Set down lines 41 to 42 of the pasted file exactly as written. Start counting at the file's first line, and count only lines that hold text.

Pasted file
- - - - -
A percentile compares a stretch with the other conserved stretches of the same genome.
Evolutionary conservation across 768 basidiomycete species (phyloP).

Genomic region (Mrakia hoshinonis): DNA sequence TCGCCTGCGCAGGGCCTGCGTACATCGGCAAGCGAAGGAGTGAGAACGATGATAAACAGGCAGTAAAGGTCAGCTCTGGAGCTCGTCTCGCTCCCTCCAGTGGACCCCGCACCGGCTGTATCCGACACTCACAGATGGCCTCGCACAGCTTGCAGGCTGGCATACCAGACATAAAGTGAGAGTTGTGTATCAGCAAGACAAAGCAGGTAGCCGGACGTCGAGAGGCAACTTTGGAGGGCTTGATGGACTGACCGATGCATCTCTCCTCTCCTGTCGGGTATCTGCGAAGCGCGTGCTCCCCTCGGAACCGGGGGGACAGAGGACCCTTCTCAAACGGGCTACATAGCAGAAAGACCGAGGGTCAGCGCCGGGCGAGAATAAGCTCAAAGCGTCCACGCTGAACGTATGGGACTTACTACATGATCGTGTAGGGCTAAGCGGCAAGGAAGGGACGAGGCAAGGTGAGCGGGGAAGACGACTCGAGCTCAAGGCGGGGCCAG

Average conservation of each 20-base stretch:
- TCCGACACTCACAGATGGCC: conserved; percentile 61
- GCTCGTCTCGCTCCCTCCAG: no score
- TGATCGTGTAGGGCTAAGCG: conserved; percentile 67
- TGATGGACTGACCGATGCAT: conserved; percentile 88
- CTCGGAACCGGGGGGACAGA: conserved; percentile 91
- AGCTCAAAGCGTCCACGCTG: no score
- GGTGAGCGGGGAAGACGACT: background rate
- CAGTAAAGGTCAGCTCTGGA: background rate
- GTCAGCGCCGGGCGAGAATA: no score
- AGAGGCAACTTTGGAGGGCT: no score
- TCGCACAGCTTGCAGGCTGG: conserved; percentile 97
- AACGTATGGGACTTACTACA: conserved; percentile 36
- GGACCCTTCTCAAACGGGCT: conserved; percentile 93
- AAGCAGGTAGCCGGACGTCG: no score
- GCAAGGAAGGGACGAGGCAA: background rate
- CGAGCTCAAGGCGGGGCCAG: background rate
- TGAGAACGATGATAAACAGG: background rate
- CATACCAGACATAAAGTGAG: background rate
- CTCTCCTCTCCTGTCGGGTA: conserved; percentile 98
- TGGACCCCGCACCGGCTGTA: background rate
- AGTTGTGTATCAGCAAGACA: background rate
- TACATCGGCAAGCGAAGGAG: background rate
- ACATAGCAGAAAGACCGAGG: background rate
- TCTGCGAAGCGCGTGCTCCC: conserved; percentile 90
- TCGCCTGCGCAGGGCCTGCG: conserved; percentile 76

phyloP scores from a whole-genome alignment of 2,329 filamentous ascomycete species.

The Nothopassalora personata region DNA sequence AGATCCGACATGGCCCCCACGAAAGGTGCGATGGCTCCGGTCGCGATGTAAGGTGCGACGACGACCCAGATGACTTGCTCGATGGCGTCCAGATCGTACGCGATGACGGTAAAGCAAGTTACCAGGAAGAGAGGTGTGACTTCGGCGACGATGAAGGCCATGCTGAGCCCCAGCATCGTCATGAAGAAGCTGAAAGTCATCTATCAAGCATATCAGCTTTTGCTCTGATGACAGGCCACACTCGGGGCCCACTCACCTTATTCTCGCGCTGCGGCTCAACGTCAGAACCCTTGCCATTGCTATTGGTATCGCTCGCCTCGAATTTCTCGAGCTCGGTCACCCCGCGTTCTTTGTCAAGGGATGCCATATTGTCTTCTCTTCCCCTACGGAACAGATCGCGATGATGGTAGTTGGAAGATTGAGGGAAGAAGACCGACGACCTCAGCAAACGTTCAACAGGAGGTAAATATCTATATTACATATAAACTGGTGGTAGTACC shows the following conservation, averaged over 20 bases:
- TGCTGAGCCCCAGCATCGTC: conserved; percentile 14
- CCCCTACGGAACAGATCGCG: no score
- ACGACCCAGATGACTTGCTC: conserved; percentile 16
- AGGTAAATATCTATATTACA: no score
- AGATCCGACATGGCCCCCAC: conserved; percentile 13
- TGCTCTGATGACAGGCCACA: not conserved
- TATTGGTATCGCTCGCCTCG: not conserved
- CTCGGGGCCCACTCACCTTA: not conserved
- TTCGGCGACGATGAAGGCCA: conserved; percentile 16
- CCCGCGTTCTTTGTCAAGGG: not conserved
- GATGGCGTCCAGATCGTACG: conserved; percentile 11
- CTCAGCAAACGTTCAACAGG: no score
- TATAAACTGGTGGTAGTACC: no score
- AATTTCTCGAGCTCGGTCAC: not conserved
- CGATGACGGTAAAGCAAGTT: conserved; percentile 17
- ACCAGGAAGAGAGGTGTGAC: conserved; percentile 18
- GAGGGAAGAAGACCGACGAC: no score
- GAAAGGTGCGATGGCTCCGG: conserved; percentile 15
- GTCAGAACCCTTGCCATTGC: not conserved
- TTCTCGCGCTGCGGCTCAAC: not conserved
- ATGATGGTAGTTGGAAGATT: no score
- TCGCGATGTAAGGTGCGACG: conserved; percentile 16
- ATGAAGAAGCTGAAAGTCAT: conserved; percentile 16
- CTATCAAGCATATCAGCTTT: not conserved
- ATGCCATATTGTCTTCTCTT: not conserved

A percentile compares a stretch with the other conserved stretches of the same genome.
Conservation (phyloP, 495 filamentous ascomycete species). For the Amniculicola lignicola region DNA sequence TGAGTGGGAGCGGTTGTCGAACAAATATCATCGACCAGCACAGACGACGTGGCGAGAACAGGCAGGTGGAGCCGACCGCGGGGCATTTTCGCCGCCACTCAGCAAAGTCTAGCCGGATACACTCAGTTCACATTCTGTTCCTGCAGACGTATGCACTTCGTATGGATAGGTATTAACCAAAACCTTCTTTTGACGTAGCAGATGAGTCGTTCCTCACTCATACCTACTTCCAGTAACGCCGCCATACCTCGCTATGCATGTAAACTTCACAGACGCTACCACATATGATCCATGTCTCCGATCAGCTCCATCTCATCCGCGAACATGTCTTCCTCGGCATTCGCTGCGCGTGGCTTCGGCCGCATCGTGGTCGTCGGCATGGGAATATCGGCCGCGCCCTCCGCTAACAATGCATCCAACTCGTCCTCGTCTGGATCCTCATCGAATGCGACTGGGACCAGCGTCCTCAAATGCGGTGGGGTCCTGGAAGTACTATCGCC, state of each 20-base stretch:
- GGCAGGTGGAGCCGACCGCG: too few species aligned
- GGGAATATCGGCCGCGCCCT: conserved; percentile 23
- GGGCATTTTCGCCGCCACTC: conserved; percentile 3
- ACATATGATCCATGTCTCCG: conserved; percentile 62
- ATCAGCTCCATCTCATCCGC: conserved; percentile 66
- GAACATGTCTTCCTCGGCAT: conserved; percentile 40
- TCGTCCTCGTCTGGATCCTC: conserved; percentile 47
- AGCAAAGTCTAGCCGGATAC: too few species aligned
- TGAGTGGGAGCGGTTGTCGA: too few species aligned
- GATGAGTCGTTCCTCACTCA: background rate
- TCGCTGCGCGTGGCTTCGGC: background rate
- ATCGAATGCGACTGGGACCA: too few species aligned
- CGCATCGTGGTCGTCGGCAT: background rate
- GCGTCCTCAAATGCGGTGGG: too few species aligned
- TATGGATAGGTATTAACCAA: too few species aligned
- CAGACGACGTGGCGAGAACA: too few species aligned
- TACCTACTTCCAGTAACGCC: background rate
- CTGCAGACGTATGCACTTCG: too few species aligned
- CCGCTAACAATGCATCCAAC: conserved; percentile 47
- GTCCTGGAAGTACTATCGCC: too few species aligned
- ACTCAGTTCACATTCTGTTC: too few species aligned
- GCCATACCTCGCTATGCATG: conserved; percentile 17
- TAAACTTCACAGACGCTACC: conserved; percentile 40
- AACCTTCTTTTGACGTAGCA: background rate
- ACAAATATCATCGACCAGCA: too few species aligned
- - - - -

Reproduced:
- CCCGCGTTCTTTGTCAAGGG: not conserved
- GATGGCGTCCAGATCGTACG: conserved; percentile 11